“Could Thundrin’s words have been a ploy to turn us against one another? Has anyone sent scouts to the west to confirm what he said?” Bodie asked.
Making his voice known for the first time, Arne, former chieftain of clan Deepwood spoke, “My scouts have reported back to me strange sightings of men painted blue roaming up the northern pass toward Thoras.”
“This was ominous news indeed,” thought Odain.
“We will march to stop Frode before whatever he has planned can come to fruition. If we act swiftly he won’t see us coming.” Odain finally said after a moment of silence.
“And the spy?” Vargo asked.
“He will reveal himself eventually and when he does,” Odain nodded to the others encircled. They knew what happened to traitors in Valkara. A fate so brutal even men of violence feigned from speaking of it.
“When should we tell the war band to march?” Bodie asked.
“Tomorrow,” Odain thundered with an unquestioning tone. Unquestioning that was to all but Vargo.
“Mighty Chieftain, the men have just returned from battle with clan Thundrin. Should they not be given some rest in the dead of winter? Attrition alone...”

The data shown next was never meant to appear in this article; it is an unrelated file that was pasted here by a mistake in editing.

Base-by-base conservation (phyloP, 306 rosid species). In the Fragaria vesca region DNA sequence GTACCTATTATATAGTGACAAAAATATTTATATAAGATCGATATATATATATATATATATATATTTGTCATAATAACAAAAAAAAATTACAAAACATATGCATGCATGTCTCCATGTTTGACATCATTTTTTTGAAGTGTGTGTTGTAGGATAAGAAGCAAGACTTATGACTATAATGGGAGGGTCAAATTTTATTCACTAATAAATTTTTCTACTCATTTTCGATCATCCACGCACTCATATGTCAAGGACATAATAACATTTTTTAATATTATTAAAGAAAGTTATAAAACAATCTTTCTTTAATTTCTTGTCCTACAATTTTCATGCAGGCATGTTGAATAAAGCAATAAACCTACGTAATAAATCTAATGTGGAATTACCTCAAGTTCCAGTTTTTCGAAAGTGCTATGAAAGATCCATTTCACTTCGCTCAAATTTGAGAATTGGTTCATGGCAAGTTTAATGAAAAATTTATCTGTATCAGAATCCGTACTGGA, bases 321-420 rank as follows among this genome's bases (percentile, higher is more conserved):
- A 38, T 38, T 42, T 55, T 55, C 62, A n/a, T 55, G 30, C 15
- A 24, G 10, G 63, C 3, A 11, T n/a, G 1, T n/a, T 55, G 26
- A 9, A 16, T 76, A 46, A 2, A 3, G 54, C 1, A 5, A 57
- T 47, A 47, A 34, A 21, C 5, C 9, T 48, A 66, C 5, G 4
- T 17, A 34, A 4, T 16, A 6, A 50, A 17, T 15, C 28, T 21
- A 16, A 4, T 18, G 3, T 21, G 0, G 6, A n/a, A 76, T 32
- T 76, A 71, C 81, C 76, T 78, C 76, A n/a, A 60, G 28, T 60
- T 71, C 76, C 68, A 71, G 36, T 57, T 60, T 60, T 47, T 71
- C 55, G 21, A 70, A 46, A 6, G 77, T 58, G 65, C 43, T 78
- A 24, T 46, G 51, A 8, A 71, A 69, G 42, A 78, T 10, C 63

“See, Father! The man finds any way he can to escape what needs to be done,” raged Valk. “Perhaps you’ll suggest we should just hang up our axes and hold hands with Frode as we skip through the forest? Pathetic.”
Vargo blushed, keeping any further protest to himself.
“Bodie, have the men prepared to march. I will lead this expedition myself.” Odain said ignoring both Vargo and Valk’s outbursts.
He knew what they all would be thinking. He was too old for a such journey. But ancestors be forsaken if he’d let his sons and some conquered chieftains take this final glory from him. Slowly the others nodded and melted away to prepare for the flurry of activity that it would take to fulfill his wishes. Only Fen remained, his signature grin painted on his face.
“You think you can conquer Frode with your forces in their current shape?” he asked, genuinely curious.
“I don’t know,” Odain replied.
Fen’s grin widened at the honest answer, “I always like a battle with a bit of uncertainty. Makes me wonder if I will finally find a glorious death.”
“Seeking death? You Bloodhorn’s are a strange lot.”
“We all die, Odain, but not everyone will be remembered. Glory in battle, that fear when men see you coming for them. There is nothing like it.”
“Is that what your tribe thought when we marched into your lands and made them our own?” Odain asked, hoping to crack Fen’s facade. Despite Odain’s attempt to fluster the man all Fen did was give an amused smile.
“Ancestors, this man’s insane,” Odain thought to himself.